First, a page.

button = new JButton(new AbstractAction(" push ENTER ") {

            private static final long serialVersionUID = 1L;

            @Override
            public void actionPerformed(ActionEvent e) {
                System.exit(0);
            }
        });
        button.setText(" Please push ENTER ");
        //button.setPreferredSize(new Dimension(200, 50));
        frame.add(button);
        frame.getRootPane().setDefaultButton(button);
        frame.getRootPane().getInputMap(JComponent.WHEN_IN_FOCUSED_WINDOW).put(KeyStroke.getKeyStroke("F2"), "clickButton");
        frame.getRootPane().getActionMap().put("clickButton", new AbstractAction() {

            private static final long serialVersionUID = 1L;

            @Override
            public void actionPerformed(ActionEvent e) {
                button.doClick();
            }
        });
        frame.setLocation(150, 150);
        frame.setDefaultCloseOperation(JFrame.EXIT_ON_CLOSE);
        frame.pack();
        frame.setVisible(true);
        setFocusButton();
    }

    private void setFocusButton() {
        EventQueue.invokeLater(new Runnable() {

            @Override
            public void run() {
                button.grabFocus();
                button.requestFocus();
                button.requestFocusInWindow();
            }
        });
    }

    static public void main(String[] s) {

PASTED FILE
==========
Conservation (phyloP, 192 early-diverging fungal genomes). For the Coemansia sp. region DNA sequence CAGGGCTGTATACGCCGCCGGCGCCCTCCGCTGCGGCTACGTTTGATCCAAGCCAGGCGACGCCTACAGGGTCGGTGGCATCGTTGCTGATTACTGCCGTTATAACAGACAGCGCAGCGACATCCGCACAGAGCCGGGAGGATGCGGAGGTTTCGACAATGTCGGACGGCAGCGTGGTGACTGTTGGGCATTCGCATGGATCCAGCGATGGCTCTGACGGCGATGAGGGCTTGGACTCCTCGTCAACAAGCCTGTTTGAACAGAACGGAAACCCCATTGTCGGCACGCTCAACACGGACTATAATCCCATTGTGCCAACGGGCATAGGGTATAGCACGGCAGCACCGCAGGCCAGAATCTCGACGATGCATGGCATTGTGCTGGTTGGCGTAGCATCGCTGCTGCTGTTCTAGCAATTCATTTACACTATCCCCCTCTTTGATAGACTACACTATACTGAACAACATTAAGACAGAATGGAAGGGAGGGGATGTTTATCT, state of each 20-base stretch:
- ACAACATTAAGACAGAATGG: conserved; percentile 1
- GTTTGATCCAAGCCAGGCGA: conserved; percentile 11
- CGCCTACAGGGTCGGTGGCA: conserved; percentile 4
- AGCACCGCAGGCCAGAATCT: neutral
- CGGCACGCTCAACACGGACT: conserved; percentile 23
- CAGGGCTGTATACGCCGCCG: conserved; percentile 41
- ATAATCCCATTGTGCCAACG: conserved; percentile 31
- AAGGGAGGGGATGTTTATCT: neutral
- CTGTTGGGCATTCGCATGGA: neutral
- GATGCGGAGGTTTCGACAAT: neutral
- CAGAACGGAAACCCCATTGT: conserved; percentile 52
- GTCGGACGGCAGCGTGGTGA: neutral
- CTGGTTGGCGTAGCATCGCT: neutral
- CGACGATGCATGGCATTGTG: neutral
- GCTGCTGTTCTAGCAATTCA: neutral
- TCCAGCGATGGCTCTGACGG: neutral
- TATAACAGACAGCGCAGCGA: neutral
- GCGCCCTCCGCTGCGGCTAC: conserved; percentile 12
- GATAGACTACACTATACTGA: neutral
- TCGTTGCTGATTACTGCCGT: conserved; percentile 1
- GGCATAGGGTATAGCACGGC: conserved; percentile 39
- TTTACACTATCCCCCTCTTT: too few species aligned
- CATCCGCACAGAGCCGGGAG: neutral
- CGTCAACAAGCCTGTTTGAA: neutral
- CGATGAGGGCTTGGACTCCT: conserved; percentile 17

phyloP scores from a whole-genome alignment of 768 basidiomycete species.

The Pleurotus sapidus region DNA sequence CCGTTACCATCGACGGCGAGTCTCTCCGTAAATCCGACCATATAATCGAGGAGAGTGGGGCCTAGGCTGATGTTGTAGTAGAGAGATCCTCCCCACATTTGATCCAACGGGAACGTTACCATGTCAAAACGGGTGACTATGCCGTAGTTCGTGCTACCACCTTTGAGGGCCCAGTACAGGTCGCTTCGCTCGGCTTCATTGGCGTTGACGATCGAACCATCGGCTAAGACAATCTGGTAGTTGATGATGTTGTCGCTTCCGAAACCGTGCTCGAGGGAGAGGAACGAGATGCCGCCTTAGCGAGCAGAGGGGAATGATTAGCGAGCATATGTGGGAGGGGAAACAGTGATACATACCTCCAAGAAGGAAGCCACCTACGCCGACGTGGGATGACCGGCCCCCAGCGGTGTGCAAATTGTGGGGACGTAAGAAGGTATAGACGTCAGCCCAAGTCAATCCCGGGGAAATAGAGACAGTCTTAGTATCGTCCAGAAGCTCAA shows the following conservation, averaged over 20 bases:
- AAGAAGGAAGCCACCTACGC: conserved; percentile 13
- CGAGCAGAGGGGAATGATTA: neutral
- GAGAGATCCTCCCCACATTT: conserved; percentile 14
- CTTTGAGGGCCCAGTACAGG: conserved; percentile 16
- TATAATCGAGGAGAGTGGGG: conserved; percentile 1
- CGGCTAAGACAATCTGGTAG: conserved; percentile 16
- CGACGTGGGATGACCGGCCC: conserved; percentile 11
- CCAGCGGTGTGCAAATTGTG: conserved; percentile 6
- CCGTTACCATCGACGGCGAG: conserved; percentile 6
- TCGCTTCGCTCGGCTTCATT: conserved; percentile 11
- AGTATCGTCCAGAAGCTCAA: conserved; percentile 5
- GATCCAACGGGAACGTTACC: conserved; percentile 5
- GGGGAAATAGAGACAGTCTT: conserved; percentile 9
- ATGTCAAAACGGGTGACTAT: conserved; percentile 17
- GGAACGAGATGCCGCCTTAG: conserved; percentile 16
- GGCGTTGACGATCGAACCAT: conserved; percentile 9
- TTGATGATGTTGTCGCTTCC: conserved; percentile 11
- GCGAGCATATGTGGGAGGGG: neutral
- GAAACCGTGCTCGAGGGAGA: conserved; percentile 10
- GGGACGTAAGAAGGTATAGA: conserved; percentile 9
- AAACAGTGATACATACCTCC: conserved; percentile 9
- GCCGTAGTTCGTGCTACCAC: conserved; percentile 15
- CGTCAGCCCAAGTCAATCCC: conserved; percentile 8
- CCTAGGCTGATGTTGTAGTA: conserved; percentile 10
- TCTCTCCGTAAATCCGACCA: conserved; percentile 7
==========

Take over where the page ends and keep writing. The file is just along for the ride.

EventQueue.invokeLater(new Runnable() {

            @Override
            public void run() {
                ExampleKeyStrokes eKS = new ExampleKeyStrokes();
            }
        });
    }
}
share|improve this answer
1  
do. not. use. setXXSize. –  kleopatra Sep 15 '11 at 12:45
    
JButton is immune to return preferredSize, I can't do that without setText && Font, are we talking about how JComponents returns its PreferredSize, :-) non-PreferredSize Polizistin :-) I'll change that –  mKorbel Sep 15 '11 at 12:50
up vote 1 down vote accepted

I managed to solve this by adding a key listener to the opened panel, like this

InputMap iMap = theTaskWindow.getRootPane().getInputMap(JComponent.WHEN_ANCESTOR_OF_FOCUSED_COMPONENT);
     iMap.put(KeyStroke.getKeyStroke(KeyEvent.VK_ESCAPE, 0), "escape");
     ActionMap aMap = theTaskWindow.getRootPane().getActionMap();
     aMap.put("escape", new AbstractAction() {
      private static final long serialVersionUID = 1L;
      public void actionPerformed(ActionEvent e){
        doCancel();
      }
     });
share|improve this answer

This does it:

window.getContentPane().registerKeyboardAction(new ActionListener() {
        public void actionPerformed(ActionEvent e) {
            onCancel();
        }
    }, KeyStroke.getKeyStroke(KeyEvent.VK_ESCAPE, 0), JComponent.WHEN_ANCESTOR_OF_FOCUSED_COMPONENT);

Your second JButton should also call onCancel() when clicked. So either pressing escape or clicking on this both will do the same thing.

share|improve this answer
    
-1 no, that's severely outdated api –  kleopatra Sep 15 '11 at 12:45